This is a perfect example of what I've been talking about. David Cox served six tours as a nurse in Iraq. Even now as you will read, he would go back if he could. So please stop letting people get away with attacking combat veterans with PTSD as being cowards, being lazy, being "un-patriotic" or all just being against Bush. Don't pass them off as if no one pays attention to them because people do. It has nothing to do with character, being brave or anything else because it comes to people from all sides. It is nothing to be ashamed of because they are wounded humans who survived an abnormal situation. Can you get more abnormal than combat? They do not all end up with the same level of PTSD and they do not all end up snapping or committing suicide. Sadly they do not all heal either. Some never seek the help they need. They just need someone to reach out to them as one human to another human. No politics and no judgements. Just help. It's one of the reason why I keep my personal views of Iraq off this page and out of my videos. I have other ways of expressing that. Why can't we all do that in the proper time and the proper place?
America has finally made peace with Vietnam veterans but look how long it took to do it. Don't let it be thirty years before we find a way to just co-exist as humans with these newer generations of wounded veterans. David Cox is a combat veteran in need of help to heal along with his family. He deserves no greater and certainly no less than veterans and their families who not only fought in Iraq but did not agree with any of it. We all support what was begun in Afghanistan and they too deserve no less and no more than veterans of Iraq. They all serve this country and they all pay the price. The least we can do is stand by their side as Americans helping them.
Soldier struggling to overcome post-traumatic stress disorder returns to civilian life
September 23, 2007
By Jerry Davich Post-Tribune staff writer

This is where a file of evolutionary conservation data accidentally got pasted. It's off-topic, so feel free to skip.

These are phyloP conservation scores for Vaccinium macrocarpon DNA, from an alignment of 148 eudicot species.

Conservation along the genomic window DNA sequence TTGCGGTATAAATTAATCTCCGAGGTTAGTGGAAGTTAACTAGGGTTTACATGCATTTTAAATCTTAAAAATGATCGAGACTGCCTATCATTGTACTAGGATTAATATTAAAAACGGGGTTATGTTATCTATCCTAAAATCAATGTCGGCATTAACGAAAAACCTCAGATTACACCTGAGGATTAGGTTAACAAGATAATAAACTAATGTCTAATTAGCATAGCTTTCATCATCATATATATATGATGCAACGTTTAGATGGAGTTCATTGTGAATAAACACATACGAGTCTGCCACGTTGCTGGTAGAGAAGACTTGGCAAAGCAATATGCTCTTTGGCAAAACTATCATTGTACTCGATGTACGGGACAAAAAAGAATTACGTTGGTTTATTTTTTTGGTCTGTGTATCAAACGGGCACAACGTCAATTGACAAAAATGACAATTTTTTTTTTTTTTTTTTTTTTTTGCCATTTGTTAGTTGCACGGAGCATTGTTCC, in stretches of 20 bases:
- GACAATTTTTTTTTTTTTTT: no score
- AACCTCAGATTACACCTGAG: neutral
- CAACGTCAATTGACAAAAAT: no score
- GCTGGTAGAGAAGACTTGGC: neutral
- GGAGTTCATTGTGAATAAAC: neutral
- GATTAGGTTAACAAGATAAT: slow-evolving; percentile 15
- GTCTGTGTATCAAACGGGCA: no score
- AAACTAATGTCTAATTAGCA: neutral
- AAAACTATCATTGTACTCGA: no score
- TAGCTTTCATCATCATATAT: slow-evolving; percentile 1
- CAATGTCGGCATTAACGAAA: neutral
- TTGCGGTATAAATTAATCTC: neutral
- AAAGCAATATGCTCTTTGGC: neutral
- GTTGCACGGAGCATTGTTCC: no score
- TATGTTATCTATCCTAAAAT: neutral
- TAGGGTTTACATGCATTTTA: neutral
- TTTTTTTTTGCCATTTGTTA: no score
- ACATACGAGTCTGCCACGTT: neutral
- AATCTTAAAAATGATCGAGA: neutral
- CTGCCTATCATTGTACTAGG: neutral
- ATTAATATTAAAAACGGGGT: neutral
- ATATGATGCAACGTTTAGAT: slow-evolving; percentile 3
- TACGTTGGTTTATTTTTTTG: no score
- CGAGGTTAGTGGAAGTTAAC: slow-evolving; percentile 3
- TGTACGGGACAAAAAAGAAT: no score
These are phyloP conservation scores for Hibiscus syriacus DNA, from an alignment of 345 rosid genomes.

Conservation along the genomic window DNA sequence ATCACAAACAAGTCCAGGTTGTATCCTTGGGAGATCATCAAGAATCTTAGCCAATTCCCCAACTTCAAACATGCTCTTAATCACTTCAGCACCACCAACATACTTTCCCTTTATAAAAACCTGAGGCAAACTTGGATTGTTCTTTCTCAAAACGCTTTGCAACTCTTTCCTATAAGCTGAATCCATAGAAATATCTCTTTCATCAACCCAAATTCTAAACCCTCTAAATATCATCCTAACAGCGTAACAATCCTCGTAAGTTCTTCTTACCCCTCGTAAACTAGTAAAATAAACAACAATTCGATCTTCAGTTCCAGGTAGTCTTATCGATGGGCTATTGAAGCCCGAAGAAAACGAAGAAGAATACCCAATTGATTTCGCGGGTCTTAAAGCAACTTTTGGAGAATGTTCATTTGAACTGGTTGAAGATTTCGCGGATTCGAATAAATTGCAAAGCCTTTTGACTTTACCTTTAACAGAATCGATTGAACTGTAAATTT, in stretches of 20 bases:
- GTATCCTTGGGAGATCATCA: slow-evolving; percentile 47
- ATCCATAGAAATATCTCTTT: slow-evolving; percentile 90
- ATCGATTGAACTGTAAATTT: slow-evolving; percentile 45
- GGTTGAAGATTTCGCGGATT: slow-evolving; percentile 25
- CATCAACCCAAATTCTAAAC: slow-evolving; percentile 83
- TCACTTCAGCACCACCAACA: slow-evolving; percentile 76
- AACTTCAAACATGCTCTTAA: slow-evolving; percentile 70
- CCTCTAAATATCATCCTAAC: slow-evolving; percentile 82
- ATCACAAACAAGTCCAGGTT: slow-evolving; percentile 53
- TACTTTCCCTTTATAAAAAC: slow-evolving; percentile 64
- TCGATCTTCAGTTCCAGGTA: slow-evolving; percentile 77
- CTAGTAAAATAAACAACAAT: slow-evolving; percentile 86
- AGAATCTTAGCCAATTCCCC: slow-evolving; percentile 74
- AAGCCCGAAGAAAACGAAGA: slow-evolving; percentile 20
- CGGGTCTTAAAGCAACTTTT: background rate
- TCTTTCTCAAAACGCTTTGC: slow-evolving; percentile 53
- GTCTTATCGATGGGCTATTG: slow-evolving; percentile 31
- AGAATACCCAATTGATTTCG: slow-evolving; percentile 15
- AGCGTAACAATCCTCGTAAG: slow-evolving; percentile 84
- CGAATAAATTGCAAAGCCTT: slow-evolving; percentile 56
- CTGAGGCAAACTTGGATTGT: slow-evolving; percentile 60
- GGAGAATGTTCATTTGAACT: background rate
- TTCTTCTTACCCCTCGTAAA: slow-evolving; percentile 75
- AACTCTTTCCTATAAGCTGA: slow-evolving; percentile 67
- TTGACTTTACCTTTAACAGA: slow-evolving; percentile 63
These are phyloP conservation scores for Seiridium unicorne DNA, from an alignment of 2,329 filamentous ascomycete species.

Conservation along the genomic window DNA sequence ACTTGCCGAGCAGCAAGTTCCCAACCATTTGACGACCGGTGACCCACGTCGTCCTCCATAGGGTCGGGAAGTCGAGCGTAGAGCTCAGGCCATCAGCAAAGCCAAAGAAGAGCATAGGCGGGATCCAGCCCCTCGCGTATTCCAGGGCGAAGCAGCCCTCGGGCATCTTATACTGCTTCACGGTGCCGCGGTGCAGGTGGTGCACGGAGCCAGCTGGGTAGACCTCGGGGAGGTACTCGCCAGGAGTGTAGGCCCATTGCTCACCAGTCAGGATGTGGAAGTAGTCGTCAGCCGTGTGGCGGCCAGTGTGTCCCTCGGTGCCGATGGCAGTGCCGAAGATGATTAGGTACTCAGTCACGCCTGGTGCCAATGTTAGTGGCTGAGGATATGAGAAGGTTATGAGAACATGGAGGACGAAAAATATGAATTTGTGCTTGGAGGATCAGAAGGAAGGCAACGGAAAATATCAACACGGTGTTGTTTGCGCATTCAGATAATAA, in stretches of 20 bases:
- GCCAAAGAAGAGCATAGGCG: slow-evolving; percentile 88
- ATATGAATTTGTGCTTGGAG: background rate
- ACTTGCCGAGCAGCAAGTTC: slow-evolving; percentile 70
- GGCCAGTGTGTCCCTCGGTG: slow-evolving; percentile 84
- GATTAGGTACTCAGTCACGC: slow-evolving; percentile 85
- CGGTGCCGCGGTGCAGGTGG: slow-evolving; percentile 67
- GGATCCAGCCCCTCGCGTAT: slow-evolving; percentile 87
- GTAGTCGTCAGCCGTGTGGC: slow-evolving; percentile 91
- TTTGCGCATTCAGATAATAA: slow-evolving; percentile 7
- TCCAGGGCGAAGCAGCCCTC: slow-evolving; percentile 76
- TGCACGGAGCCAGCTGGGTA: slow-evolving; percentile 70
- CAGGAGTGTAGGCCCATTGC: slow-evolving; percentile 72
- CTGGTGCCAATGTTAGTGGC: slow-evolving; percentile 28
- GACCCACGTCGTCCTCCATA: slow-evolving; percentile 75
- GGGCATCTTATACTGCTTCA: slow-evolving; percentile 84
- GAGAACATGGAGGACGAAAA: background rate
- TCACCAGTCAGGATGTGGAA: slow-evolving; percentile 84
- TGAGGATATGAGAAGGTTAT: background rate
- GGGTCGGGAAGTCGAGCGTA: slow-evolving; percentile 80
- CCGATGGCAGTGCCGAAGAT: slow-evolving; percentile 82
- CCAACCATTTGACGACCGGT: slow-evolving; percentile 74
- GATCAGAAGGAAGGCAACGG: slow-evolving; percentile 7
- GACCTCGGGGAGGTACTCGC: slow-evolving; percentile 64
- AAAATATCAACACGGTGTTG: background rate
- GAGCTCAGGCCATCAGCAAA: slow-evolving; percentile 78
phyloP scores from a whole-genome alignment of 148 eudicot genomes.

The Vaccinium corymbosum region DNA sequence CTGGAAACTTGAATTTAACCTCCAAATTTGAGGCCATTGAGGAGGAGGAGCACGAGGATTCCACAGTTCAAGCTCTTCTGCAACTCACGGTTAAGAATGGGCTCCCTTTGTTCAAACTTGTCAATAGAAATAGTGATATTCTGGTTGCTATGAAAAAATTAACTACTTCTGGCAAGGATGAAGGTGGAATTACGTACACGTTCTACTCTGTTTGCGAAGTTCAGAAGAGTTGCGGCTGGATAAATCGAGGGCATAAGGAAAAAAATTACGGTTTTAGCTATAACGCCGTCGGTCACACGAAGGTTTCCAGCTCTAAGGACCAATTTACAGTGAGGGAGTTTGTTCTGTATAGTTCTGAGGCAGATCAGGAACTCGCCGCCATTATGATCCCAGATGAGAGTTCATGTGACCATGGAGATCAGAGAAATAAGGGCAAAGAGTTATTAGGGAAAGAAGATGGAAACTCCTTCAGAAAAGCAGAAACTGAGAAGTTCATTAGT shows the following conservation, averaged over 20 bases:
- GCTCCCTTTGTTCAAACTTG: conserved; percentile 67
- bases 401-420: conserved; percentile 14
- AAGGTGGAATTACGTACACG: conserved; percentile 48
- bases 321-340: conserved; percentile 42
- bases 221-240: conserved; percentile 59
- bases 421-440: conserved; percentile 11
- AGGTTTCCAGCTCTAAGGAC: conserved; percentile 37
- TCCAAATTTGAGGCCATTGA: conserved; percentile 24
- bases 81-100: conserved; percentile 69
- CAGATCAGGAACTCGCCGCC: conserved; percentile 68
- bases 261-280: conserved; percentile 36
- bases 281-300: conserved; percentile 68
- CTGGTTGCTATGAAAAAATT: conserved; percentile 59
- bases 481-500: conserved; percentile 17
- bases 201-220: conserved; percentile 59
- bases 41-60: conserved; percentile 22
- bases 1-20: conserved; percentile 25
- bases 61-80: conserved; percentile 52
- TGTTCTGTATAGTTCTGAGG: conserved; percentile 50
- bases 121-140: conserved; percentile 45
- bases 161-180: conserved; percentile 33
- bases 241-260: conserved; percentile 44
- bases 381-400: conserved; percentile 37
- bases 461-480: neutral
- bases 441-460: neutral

David Cox didn't hesitate to answer the question.
Kim Cox choked up before her husband could reply. She knew his feelings all too well.
"Even knowing the outcome and problems I have now," Cox said, staring past Kim, "I'd do it all over again, no doubt about it."
David reached for a sip to drink. Kim reached for a Kleenex.
Since the war in Iraq began, David has served six tours of duty as a critical care nurse for the Indiana Air National Guard. He helped transport roughly 500 critical patients during 156 combat missions, body after body, death after death.
It all caught up to him earlier this year.
Cox, a staunch supporter of the war from day one, lost 57 pounds in one month while in Iraq. That's when he stopped sending photos of himself back home to Kim. That's when he couldn't shake the nightmares and the sadness. That's when Kim knew something was wrong with her husband of 30 years but couldn't do anything from 7,500 miles away.
Finally, an explanation: David had post-traumatic stress disorder, PTSD. He still does.
After finally arriving home in June -- he's been home only nine months in the past four years -- he went away once again, but this time for residential treatment in an out-of-state military medical facility.
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